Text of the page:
Health

Junior doctors' strike: Race on to avert next walkout

  • 13 January 2016
  • From the section Health
Junior doctors on strike Image copyright PA

Attempts are under way to avert a second doctors' strike in England, as hospitals battle to rearrange thousands of operations postponed because of the contract dispute.

A 24-hour walkout by junior doctors ended at 08:00 GMT, and conciliation service Acas said fresh talks would start on Thursday.

The next proposed strike is a 48-hour one beginning on 26 January.

About 3,300 operations due to take place on Tuesday were postponed.

That is one in 10 of the operations scheduled for that day. Several hundred others have been cancelled in the days before and after the action.

NHS England said about 10,000 junior doctors had reported for duty out of 26,000 scheduled to work the day shift on Tuesday - although many of those had agreed in advance to come in to make sure emergency cover was provided.

Junior doctors' dispute: What next?

The action came after the British Medical Association (BMA) and the government failed to reach agreement on a proposed new contract for junior doctors.

The BMA, which is concerned about pay for weekend working, career progression and safeguards to protect doctors from being overworked, said the strike had sent a "clear message" to the government.

However, Health Secretary Jeremy Hunt described the walkout as "completely unnecessary" and urged junior doctors to return to the negotiating table.

The last time both sides met formally was on Friday, but negotiations were put on hold while the strike took place.

Officials from Acas said they would hold discussions with both sides on Thursday and Friday, although government sources said they were still prepared to impose the contract if the deadlock could not be broken.

Junior doctors on strike

31,000

operations were scheduled for Tuesday

3,300

of those operations have been cancelled

  • 55,000 junior doctors work in England

  • 37,000 are members of the BMA

  • 26,000 were due to work on Tuesday

  • 10,000 or so turned up for work

Science Photo Library

Danny Mortimer, chief executive of NHS Employers, which represents the government in contract talks, said he hoped that would not happen.

"I'm really hopeful that when the BMA return to the talks we can give junior doctors more confidence in both the pay offer that we're putting to them, but also the improved protections we want to put in place around their safety.

"I am desperate to avoid another repeat of industrial action at the end of the month. It's not in their interest and it's not in the interest of patients."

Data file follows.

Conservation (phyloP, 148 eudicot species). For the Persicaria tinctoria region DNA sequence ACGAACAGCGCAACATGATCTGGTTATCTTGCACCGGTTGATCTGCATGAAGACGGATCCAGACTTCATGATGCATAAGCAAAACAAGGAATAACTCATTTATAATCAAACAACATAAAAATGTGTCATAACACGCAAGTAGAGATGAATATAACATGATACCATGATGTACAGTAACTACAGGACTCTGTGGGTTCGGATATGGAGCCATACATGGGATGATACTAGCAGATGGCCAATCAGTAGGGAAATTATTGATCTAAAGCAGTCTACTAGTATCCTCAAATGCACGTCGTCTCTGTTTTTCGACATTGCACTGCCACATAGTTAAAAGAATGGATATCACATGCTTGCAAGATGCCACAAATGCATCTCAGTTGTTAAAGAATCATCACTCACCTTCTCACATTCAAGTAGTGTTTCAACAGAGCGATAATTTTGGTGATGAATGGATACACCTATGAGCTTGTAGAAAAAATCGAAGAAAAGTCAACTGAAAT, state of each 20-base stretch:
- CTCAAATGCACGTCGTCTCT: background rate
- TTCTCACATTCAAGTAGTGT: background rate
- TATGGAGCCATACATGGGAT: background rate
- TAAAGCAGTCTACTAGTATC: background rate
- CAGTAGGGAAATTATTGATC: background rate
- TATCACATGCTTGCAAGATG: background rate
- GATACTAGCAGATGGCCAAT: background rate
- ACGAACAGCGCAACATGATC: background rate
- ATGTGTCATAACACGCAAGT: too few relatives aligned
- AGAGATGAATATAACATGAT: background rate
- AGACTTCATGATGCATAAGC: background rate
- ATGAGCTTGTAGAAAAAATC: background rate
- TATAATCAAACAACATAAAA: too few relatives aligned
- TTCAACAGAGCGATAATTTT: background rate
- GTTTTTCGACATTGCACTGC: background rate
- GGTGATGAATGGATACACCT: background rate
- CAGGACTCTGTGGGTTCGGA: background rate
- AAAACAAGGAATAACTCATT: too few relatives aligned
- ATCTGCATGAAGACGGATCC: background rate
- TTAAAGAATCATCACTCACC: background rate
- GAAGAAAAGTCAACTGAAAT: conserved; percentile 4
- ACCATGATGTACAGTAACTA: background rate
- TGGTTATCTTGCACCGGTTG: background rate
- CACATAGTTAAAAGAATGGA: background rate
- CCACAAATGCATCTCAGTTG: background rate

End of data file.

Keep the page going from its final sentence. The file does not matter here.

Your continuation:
Image copyright Getty Images

What is the dispute about?

  • The row between junior doctors and the government is over a new contract
  • Talks broke down in 2014, but the dispute has escalated since the summer after ministers said they would impose the deal
  • Ministers offered doctors an 11% rise in basic pay last year, but that was offset by curbs to other elements of the pay package, including payments for unsociable hours - they have maintained there is not extra money for junior doctor pay
  • The government says the changes are needed to create more seven-days services, but the BMA warns safeguards to keep a lid on excessive hours are being weakened and also has concerns about career progression and weekend pay
  • A 48-hour strike is scheduled for Tuesday, 26 January - emergency cover will again be provided
  • An all-out junior doctors' strike is planned for Wednesday 10 February - emergency cover will not be provided

The junior doctors row explained

What exactly do junior doctors do?

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The walkout by junior doctors happened as hospital bosses continue to play catch-up after thousands of operations were cancelled at the start of December - when doctors were first due to go on strike.

That walkout was called off at the last minute to allow talks to restart.

The NHS is meant to ensure patients are seen within 28 days of a cancellation, but that is expected to prove difficult to achieve given the numbers in the system and the fact it is winter - the busiest time for hospitals.

A spokeswoman for NHS England apologised for the disruption caused on Tuesday, saying cancelled tests, appointments and operations would be rescheduled "as soon as is possible".

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